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There are n men and n women. I am unable to understand how stable matching done by simply searching through all the matchings takes n! steps i.e., I cannot figure out why there are n! matchings possible.

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    $\begingroup$ Try small cases to see what's going on, for example $n = 1,2,3$. $\endgroup$ – Yuval Filmus Sep 3 '13 at 19:53
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Suppose that the group of men is $m_1,\ldots,m_n$ and the group of women is $w_1,\ldots,w_n$. Suppose that man $m_i$ is matched to woman $w_{c_i}$. Then the matching can be described by the sequence $c_1,\ldots,c_n$. Each $c_i$ is in $\{1,\ldots,n\}$, and $c_i \neq c_j$ for $i \neq j$. So $c_1,\ldots,c_n$ is a permutation of $\{1,\ldots,n\}$, of which there are $n!$.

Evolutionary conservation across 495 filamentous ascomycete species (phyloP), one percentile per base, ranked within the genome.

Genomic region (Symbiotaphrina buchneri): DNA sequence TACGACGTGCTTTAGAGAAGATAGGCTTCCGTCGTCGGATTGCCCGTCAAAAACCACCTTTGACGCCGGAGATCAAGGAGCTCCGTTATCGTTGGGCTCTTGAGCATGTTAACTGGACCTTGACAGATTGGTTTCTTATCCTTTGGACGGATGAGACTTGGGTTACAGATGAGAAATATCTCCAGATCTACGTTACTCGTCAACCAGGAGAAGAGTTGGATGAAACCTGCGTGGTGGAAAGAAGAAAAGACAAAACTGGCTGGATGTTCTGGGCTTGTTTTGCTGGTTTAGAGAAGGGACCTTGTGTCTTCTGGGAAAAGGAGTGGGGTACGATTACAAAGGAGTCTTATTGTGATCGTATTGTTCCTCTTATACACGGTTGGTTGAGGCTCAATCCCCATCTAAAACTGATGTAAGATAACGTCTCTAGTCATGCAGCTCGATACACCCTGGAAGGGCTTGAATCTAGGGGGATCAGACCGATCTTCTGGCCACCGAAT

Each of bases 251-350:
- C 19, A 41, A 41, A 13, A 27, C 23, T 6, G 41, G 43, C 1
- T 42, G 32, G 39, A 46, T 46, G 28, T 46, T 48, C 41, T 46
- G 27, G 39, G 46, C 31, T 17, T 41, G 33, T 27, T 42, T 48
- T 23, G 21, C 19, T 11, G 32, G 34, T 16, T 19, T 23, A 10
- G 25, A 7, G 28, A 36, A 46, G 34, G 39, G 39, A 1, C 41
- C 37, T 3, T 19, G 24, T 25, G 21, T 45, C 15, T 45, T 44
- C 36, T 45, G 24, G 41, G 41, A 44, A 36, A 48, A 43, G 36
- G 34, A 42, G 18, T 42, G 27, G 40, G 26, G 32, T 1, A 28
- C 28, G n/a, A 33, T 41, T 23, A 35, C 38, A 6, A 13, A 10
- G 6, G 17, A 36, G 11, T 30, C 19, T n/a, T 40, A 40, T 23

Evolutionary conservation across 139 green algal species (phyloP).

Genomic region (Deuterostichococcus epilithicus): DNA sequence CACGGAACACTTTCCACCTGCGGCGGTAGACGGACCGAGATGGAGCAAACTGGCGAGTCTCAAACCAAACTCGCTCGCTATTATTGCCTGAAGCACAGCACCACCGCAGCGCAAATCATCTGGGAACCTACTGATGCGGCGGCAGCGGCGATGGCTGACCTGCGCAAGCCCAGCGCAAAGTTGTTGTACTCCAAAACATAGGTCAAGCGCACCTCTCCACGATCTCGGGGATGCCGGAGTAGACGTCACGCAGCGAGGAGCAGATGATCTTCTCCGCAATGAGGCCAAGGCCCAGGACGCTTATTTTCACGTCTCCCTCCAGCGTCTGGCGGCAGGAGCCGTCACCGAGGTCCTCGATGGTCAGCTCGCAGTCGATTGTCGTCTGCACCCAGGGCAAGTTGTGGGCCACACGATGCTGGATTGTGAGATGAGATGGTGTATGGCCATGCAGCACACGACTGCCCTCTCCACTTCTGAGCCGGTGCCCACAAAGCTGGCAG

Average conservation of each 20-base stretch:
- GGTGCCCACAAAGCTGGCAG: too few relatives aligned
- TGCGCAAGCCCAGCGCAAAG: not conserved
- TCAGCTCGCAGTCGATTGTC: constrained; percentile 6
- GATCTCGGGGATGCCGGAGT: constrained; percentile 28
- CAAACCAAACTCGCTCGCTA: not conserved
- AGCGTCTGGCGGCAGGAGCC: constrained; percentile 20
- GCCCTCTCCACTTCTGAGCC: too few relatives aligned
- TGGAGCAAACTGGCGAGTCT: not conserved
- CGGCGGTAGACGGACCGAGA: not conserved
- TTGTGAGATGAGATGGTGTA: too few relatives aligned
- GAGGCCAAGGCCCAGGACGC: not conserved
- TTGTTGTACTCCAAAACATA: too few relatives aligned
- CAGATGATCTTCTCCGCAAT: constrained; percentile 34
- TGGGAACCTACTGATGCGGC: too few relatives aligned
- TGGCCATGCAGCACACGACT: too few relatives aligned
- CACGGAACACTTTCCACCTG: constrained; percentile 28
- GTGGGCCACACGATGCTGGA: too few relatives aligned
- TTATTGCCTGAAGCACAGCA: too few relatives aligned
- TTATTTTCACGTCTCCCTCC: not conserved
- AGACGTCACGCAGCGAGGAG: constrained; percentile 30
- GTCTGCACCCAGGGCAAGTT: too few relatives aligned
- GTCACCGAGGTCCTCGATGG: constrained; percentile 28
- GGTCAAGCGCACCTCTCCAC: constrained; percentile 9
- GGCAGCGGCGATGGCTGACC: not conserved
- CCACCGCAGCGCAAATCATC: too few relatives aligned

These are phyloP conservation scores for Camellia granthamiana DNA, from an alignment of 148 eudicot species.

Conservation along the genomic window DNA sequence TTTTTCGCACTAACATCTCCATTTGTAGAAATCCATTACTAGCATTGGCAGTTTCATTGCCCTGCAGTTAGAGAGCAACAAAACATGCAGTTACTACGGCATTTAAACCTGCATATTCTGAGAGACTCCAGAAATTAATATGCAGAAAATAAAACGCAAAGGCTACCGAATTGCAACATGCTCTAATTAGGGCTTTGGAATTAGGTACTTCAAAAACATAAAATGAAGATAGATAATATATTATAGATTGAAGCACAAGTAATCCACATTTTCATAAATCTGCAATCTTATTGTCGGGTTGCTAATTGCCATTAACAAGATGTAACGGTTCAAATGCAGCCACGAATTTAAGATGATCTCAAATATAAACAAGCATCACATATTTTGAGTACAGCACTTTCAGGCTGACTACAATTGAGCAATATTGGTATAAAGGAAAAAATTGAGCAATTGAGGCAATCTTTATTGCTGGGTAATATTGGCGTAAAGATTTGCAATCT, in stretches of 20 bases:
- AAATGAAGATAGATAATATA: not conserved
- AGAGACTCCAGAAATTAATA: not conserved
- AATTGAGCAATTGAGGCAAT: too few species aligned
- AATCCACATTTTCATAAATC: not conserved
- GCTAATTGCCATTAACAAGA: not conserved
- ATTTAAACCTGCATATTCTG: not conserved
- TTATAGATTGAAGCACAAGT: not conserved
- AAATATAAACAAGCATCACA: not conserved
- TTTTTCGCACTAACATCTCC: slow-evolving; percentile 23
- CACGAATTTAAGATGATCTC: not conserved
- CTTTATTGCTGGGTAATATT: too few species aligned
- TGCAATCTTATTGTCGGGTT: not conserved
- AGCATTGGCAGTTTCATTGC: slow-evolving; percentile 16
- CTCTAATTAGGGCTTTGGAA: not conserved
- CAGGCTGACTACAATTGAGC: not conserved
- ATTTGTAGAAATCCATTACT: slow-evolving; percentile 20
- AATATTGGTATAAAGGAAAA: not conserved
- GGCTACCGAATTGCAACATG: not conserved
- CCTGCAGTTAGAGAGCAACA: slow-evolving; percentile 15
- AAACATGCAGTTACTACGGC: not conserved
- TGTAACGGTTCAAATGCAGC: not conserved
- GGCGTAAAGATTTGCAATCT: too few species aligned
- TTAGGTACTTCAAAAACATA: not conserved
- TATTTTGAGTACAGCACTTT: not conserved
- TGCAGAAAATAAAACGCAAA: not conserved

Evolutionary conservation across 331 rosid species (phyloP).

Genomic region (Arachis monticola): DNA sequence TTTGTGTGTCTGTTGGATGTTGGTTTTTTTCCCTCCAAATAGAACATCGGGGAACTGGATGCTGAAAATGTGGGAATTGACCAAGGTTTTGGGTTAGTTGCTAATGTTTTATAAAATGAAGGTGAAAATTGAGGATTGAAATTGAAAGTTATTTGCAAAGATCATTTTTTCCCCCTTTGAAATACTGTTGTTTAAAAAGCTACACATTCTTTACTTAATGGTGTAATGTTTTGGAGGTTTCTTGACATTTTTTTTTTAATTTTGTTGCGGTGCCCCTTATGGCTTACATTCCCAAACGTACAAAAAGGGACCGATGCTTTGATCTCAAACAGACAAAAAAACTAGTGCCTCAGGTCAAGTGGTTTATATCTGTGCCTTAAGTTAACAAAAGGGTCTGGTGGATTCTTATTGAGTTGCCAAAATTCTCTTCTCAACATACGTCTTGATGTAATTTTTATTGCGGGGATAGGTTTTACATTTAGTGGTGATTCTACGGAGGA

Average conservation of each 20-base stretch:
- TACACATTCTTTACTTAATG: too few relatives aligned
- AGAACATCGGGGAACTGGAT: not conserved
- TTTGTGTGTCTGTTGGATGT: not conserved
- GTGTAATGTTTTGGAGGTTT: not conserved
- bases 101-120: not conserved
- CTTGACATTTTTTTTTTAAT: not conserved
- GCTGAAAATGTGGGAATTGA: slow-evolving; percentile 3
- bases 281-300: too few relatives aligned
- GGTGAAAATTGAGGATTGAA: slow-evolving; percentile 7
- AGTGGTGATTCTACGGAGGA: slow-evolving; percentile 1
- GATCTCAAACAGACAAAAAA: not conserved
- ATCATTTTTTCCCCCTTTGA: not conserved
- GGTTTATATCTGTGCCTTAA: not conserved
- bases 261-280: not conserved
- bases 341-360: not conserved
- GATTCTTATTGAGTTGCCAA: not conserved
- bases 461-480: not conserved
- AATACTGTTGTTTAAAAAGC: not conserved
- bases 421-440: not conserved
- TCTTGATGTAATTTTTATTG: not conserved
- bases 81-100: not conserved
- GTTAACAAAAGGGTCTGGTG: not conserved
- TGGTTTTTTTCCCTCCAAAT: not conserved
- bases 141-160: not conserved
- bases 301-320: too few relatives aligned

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@Yuval Filmus's answer is perfect.

another way to is think of it the as the following problem:

in how many ways can n men sit on n chairs?

(think of chairs analogous to women, the "chairs" do not move.. it's the men who keep shifting here)..

so it's basically just any valid permutations among them... and that's $n!$

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